– wet grasslands (15%), seasonally flooded areas characterized by grasses (Panicum L., Poaceae) and cyperaceans (Cyperus L., Cyperaceae);

– forests (30%) with a 10m high arboreal stratum, composed by species such as Sebastiania commersoniana (Baillon) Smith et Downs (Euphorbiaceae), Myrcyaria cuspidate O. Berg (Flacourtiaceae), Tabebuia pulcherrima Sandw. (Bignoniaceae), Chrysophyllum marginatum (Hook. et Arn.) Radlk. (Sapotaceae), Ficus organensis Miq. (Moraceae), Vitex megapotamica (Spreng.) Mold. (Verbenaceae), Salix humboldtiana Willd. (Salicaceae), Sebastiania schottiana and Inga uruguensis Hook. et Arn. (Mimosaceae);

– sandy grasslands (6%), characterized by the occurence of the moss Campylopus Brid. (Dicranaceae), the grass Andropogon L. (Poaceae), and the cacti Cereus hildmannianus K. Schum. (Cactaceae) and Opuntia vulgaris Mill. (Cactaceae).

Field work was carried out between January 2000 and May 2002, in the course of a study on the ecology of the capybara, with 35 field expeditions. Ad libitum observations were realized in a set of transects with 7,245m of total extension, that traversed the five major vegetation types found in the area. During the observation of birds and capybaras' interactions, the following informations were registered: date and time, vegetation type, bird species, number of individuals (for birds and capybaras), type of prey consumed, foraging strategy of the birds, and behavior of the capybaras in relation to the presence of birds. Data analysis was based on a descriptive interpretation and on the frequency of occurrence of the interactions (number of records of the interaction x in relation to the number of field expeditions, n = 35).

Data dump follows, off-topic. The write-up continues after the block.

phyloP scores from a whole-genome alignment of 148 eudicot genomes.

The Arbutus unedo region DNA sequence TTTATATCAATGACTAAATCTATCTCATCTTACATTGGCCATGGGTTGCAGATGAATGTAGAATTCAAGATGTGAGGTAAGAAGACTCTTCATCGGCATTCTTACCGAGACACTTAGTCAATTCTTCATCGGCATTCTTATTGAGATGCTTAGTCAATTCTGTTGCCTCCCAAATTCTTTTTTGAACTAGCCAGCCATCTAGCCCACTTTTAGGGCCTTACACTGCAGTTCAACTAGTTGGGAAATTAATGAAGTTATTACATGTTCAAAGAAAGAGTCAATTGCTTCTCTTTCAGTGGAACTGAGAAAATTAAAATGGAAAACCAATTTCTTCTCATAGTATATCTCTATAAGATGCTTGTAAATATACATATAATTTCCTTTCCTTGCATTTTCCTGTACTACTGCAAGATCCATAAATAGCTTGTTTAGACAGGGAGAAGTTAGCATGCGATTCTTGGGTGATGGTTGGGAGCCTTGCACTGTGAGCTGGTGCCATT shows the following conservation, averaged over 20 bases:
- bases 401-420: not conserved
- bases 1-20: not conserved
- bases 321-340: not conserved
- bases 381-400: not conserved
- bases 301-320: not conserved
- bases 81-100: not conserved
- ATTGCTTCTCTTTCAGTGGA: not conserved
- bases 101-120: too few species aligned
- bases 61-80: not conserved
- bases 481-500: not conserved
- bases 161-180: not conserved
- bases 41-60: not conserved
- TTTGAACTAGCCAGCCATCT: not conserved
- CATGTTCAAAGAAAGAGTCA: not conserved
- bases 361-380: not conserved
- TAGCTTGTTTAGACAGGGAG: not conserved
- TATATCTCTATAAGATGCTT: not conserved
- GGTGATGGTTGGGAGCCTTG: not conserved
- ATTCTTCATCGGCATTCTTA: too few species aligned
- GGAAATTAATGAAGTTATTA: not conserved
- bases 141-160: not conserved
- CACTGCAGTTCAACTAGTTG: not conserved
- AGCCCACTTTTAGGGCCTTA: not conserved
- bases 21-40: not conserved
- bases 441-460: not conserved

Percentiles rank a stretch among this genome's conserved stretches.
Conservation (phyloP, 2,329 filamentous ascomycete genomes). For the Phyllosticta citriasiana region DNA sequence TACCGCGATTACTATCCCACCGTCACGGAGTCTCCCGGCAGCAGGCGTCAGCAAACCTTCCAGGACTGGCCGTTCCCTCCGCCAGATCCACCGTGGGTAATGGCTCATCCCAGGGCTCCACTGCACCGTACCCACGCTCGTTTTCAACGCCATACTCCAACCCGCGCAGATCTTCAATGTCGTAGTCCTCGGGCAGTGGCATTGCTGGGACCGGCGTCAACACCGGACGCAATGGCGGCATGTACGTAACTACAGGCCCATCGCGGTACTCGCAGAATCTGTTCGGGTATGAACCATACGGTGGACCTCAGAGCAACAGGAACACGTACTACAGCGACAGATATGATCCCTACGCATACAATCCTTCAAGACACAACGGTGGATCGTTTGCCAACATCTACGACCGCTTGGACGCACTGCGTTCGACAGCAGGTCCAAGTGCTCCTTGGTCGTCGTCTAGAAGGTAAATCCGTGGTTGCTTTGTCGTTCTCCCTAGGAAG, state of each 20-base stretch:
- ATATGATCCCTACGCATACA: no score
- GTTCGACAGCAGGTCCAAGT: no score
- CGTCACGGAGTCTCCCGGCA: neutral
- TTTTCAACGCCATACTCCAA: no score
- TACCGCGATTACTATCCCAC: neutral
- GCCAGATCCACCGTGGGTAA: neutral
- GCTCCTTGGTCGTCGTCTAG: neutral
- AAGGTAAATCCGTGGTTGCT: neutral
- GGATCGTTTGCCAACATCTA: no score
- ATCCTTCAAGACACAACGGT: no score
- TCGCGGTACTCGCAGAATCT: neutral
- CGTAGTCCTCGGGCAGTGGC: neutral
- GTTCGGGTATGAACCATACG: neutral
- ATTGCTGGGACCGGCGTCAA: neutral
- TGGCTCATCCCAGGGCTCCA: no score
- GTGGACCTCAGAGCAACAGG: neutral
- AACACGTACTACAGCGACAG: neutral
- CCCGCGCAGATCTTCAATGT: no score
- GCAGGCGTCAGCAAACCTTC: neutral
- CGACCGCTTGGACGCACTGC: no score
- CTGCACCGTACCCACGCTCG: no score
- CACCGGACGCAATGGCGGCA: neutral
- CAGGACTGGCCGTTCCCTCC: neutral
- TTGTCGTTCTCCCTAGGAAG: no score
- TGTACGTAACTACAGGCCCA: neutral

The interactions between birds and capybaras were observed in approximately 37% of the expeditions (13/35) (Tab. I). Five bird species were associated with capybaras: southern caracara Caracara plancus (Miller, 1777) (Falconidae), rufous hornero Furnarius rufus (Gmelin, 1788) (Furnariidae), cattle tyrant Machetornis rixosus (Vieillot, 1819) (Tyrannidae), yellow-headed caracara Milvago chimachima and shiny cowbird Molothrus bonariensis (Gmelin, 1789) (Icteridae). In all cases, birds were benefited by food consumption, feeding on arthropods from the vegetation or from the capybaras' skin, and interacted only with adult and subadult capybaras. Three strategies for prey capture were observed: (1) use of the capybara as a perch, hunting from its back, while the capybara grazes and flushes the arthropods; (2) use of the capybara as a beater, hunting in the ground, while the capybara grazes and flushes the arthropods; (3) foraging in the skin to capture ectoparasites, staying near or landing on the capybara. Capybaras seemed to be indifferent to the presence of Caracara plancus, Fornarius rufus, Machetornis rixosus and Molothrus bonariensis, considering that none reaction was observed.